UPDATE: A reader writes:

Re: your Goodyear column, as someone who has practiced employment law for years, what jumps out at me is that race (BLM) and gender (LGBT) are each a “protected status” under civil rights law, such that people can bring EEO suits against Goodyear grounded in those statuses, but police officer (Blue Lives Matter), human (All Lives Matter), and supporter of a given politician (MAGA) are not protected statuses.

In much the same way that Chomsky wrote in “Manufacturing Consent” that media bias is rarely a conspiracy but rather the product of structural factors (eg, the irreligion of the intelligentsia affecting religion coverage, to use an example relevant to our interests rather than Chomsky’s), I suspect that rather than consciously enforcing an ideology (although of course there’s plenty of that), the HR folks may just be making exceptions (BLM, LGBT) to head off EEO suits while otherwise trying to get people to leave their controversial views at home.

As Christopher Caldwell has written (see, eg, TAC’s own Helen Andrews on his book), the structural factor here is the way that the Civil Rights Act of 1964 has become central to America’s small-c constitution. Notably, where conservatives can mount an argument in terms of protected status (eg, David French and other religious liberty litigators), we are aligned with the civil rights part of the small c-constitution (as well as the First Amendment and the Religious Freedom Restoration Act [RFRA]) and win victories. When we are advocating for those who lack a protected status (eg, being unborn isn’t a protected status), our victories are much more limited. Since civil rights are as central to our present small-c constitution as states’ rights and federalism issues were to the antebellum constitution, many of our “culture war” / “Cold Civil War” conflicts end up being fought out in that arena (eg, where religious and LGBT status collide) just as the earlier conflict over slavery ended up filtered through fights ostensibly over (con)federalism. Fetal personhood bills and legal theories are a (likely doomed) attempt to seize the civil rights high ground of our small-c constitution for the conservative side.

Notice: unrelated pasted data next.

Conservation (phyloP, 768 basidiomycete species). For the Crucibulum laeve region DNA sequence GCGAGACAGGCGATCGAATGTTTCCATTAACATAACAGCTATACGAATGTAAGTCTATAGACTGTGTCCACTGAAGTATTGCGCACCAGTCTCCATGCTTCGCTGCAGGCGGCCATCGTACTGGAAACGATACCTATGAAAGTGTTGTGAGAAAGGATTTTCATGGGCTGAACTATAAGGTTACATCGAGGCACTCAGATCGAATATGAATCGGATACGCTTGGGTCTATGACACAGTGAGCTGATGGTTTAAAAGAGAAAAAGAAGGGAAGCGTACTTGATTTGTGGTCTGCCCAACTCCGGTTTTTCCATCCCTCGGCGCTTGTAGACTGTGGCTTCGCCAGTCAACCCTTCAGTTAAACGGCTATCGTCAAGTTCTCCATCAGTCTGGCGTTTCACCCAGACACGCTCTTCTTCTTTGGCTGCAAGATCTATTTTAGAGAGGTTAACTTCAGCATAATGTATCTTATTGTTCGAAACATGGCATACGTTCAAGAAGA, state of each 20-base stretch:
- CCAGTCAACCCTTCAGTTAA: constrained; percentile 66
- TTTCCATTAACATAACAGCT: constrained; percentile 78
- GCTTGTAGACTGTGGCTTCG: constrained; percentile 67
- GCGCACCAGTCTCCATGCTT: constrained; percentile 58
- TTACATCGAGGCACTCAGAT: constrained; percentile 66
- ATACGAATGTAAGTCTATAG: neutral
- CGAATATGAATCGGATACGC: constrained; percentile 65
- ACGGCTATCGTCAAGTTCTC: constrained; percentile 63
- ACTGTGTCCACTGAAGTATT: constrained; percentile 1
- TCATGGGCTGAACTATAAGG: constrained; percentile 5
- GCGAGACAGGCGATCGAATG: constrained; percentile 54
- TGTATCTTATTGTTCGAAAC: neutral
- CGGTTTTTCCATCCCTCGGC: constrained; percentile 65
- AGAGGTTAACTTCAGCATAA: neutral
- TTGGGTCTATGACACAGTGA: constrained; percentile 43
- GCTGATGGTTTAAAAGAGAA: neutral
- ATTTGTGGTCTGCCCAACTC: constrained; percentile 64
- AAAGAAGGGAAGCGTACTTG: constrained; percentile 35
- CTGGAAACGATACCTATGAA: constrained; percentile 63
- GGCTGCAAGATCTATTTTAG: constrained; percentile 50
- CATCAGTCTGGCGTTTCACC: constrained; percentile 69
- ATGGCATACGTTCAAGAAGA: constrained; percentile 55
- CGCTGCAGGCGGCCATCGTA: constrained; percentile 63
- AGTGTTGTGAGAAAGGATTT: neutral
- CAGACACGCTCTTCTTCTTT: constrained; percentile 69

On the progressive side, I expect that whenever Democrats control all of the White House, Senate, and House of Representatives, they will move to abolish or amend RFRA and otherwise attempt to codify an understanding that when racial or LGBT protected status comes into conflict with religious protected status or religious liberty, the claims of those aggrieved based on racial / gender status should prevail. (As you’ve covered over the years, figures like Chai Feldblum have had this view of what to do about conflicting protected statuses for quite a while.)

Anyhow, while there are plenty of ideological zealots in HR departments, we shouldn’t be too quick to assume any conscious motivation than “EEO CYA” on Goodyear’s part without further evidence. Sometimes the grocer with a communist sign in the window might’ve been a communist zealot, but more often he was indifferent to politics and just didn’t want any trouble. In the improbable event that our culture and our small-c constitution became post-woke, corporate behavior would likely eventually respond to those new incentives—especially as today’s woke corporate managers aged out of leadership and were replaced by those raised in a post-woke world. Of course, since conservatives have been comprehensively routed in the culture war, we can instead expect more of the same woke world we have now.

UPDATE.2: Goodyear says the whole thing is fake. Who is telling the truth here? They did not deny it when first asked:

UPDATE.3: New from Goodyear:

about the author

Rod Dreher is a senior editor at The American Conservative. A veteran of three decades of magazine and newspaper journalism, he has also written three New York Times bestsellers—Live Not By Lies, The Benedict Option, and The Little Way of Ruthie Lemingas well as Crunchy Cons and How Dante Can Save Your Life. Dreher lives in Baton Rouge, La.